|QUEBRACHINE, C21H26N2O2||O. Hesse||Colorless crystals, changing to yellow in the sunlight.||215° C. (419° F.).||Soluble in varying degrees in alcohol, chloroform, and ether.||Yellow with warm perchloric acid; colorless with H2SO4, becoming blue at rest.||Salts crystalline.|
|HYPOQUEBRACHINE, C21H26N2O2||O. Hesse||Yellow, amorphous mass.||About 80° C. (176° F.).||Nearly insoluble in hot benzin.||Cherry-red with iron perchloride.||Isomeric with quebrachine.|
|QUEBRACHAMINE||O. Hesse||Colorless, silky, acicular crystals.||142° C. (288° F.).||Freely in cold alcohol and ether; sparingly in chloroform and benzin.||Not always present in the bark.|
Action, Medical Uses, and Dosage.—Quebracho is said to be valued as an antiperiodic by the Chilians. Wounds are sometimes dressed with the fluid extract. But its chief value rests upon its property of controlling dyspnoea, when not due to organic changes. Some, however, contend that it is equally valuable when structural changes are present. It is valuable in both cardiac and asthmatic dyspnoea, as well as in emphysematous states. Being a stimulant to the pneumogastric it affects chiefly the cardiac and pulmonary plexuses, and is a remedy of marked value where there is evidence of imperfect oxygenation. The cases show a disturbed relation between the pulmonic circulation and the action of the heart. In cardiac asthma it is reputed one of the best remedies, and to relieve the distressing dyspnoea of capillary bronchitis, the latter stages of phthisis, advanced bronchitis, asthmatic bronchitis, and simple asthma, with insufficient cardiac power, it has been highly praised. Pure, uncomplicated asthma is not much benefited by it, but asthma associated with emphysema is very promptly met by it. The cough of la grippe, with marked dyspnoea, yields to it. Dose of the fluid extract, from 5 to 60 minims, in water, syrup, or syrup of tolu, every 2 or 3 hours; for specific uses, doses of 5 to 15 minims are preferred; of the tincture, 10 to 20 minims; of commercial aspidospermine, which is a mixture of the associated alkaloids, the dose varies from 1/4 to 1/2 grain.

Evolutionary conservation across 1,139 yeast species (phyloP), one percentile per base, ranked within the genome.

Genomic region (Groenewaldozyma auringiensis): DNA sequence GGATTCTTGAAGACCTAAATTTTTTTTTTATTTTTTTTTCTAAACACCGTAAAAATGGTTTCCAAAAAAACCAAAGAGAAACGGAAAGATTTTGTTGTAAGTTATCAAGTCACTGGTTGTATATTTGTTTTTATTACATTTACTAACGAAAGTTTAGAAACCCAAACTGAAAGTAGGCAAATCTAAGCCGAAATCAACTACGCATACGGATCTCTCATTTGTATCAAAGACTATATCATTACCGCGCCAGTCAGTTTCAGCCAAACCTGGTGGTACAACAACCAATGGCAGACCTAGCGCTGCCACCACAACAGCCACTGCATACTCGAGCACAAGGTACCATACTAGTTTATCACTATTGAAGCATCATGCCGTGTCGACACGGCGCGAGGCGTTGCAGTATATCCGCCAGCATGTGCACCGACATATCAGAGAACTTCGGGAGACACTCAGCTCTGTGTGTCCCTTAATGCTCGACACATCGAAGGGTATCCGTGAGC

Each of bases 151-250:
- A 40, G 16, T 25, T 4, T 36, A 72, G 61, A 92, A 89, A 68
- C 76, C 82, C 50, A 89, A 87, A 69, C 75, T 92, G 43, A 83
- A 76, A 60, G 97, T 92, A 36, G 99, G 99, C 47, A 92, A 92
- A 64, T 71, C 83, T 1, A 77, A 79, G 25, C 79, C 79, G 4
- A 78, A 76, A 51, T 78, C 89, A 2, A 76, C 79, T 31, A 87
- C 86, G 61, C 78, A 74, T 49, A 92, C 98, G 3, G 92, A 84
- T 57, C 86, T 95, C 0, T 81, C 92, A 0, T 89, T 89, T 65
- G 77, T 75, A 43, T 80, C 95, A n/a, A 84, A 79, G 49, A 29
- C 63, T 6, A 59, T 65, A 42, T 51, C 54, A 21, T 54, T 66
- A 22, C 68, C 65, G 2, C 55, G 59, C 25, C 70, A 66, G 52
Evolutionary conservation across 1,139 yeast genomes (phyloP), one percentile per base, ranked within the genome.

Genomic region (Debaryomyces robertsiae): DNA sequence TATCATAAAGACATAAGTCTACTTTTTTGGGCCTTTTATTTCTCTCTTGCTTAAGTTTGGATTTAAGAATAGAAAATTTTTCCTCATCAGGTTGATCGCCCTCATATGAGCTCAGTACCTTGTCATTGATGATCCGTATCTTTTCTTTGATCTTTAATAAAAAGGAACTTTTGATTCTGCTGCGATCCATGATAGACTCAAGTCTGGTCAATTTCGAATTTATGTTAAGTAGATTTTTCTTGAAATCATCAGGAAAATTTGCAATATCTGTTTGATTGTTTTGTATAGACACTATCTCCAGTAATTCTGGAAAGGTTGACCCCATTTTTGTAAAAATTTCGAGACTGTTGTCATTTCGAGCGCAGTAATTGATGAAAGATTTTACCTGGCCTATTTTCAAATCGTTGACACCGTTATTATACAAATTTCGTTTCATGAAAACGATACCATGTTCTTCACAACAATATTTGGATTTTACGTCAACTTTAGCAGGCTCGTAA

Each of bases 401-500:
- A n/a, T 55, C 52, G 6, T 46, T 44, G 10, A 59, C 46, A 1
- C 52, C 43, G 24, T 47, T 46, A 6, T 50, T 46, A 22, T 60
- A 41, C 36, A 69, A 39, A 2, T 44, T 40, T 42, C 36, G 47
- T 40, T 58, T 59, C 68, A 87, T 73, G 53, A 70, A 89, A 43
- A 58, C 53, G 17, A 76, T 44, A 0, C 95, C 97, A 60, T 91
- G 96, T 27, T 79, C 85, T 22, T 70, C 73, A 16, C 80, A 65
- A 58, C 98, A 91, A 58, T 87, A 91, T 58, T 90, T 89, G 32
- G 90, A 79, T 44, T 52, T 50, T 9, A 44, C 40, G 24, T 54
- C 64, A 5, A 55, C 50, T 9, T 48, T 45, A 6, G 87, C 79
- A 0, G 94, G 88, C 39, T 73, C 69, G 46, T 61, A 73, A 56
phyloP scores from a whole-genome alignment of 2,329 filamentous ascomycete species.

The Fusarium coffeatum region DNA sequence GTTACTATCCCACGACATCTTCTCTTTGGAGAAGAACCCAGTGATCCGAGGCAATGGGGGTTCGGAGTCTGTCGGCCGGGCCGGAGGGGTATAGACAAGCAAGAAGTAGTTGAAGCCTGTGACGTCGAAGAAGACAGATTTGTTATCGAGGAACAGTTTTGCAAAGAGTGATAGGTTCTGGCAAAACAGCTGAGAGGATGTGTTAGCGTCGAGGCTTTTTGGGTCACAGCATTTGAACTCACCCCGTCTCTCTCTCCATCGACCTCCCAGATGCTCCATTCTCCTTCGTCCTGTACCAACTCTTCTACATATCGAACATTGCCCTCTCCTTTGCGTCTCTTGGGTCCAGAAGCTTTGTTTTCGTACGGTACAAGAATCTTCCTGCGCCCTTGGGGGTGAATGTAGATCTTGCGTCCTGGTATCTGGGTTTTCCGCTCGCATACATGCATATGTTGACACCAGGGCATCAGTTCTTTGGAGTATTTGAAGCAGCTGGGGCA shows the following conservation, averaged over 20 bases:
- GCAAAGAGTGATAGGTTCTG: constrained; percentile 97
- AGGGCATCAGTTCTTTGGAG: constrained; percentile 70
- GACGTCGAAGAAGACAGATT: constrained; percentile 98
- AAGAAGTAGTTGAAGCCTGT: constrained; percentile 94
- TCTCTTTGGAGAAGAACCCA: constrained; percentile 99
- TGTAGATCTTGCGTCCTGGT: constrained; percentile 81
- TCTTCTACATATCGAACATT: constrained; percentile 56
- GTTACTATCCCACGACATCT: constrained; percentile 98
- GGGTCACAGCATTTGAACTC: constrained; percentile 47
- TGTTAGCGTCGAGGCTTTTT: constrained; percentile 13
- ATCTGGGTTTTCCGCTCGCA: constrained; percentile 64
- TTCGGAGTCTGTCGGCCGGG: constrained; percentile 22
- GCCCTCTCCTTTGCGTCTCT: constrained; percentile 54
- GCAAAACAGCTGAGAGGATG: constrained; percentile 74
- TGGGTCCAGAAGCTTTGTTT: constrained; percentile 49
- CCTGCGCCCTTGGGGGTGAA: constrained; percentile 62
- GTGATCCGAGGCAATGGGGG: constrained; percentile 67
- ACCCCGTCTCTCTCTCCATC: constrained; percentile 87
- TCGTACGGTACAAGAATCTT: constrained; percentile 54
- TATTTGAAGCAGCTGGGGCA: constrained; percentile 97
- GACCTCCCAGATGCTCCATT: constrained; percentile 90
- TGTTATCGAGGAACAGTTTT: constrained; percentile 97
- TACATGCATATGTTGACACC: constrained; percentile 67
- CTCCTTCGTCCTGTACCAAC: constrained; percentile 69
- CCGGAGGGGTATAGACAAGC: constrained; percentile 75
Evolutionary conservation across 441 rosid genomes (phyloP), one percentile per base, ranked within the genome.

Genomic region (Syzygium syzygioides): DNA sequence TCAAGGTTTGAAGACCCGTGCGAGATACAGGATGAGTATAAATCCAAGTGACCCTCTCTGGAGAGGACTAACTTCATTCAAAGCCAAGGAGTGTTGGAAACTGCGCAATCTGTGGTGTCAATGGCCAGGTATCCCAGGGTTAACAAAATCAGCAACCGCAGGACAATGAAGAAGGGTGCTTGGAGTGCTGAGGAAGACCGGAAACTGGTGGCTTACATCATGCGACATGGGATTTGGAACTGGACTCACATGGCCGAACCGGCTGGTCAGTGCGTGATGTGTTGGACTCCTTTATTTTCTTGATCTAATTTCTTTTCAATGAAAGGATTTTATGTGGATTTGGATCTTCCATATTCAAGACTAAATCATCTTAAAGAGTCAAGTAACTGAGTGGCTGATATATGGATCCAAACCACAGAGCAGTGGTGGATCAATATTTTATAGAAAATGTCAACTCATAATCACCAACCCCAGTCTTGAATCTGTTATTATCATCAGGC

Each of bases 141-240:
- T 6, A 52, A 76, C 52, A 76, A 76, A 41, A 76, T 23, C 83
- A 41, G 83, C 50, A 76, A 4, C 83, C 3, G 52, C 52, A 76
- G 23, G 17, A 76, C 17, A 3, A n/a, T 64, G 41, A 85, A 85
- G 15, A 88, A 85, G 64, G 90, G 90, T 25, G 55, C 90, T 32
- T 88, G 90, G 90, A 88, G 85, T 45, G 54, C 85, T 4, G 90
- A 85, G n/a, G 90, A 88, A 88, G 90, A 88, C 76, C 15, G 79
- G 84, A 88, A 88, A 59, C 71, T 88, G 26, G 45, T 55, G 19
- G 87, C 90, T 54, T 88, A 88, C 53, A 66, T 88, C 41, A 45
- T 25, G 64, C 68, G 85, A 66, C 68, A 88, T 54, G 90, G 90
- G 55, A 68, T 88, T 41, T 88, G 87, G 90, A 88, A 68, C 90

Specific Indications and Uses.—Dyspnoea of functional origin; dyspnoea with emphysema, face pale, anxious, and livid, lips cyanotic; pulse small, soft, compressible, irregular, or intermittent; orthopnoea; cardiac palpitation with cough.
Related Drugs.—Loxopterygium Lorentzii, Grisebach. Nat. Ord.: Terebinthaceae. The quebracho colorado of the Argentine Republic. The wood contains a large amount of tannin and a yellow coloring matter. Hesse obtained two alkaloids, both bitter in taste, one being unnamed and the other known as loxopterygine. The juice of the bark forms a resinous exudation not unlike kino, and is soluble in alcohol, wood alcohol, acetic acid, acetic ether, acetone, and boiling water (Arate). Has been used as a substitute for aspidosperma, but is weaker in action.
Iodina rhombifolia, Hooker and Arnott. Nat. Ord.: Aquifoliaceae. Quebracho flojo. Used as above and often gathered with it.
Machaerium fertile, Grisebach. Nat. Ord.: Leguminosae. Tipa tree. Uses same as preceding species.
Croton pseudochina, Schlechtendal, Mexico. Source of Copalchi-bark, which is occasionally sold as quebracho bark.
King's American Dispensatory, 1898, was written by Harvey Wickes Felter, M.D., and John Uri Lloyd, Phr. M., Ph. D.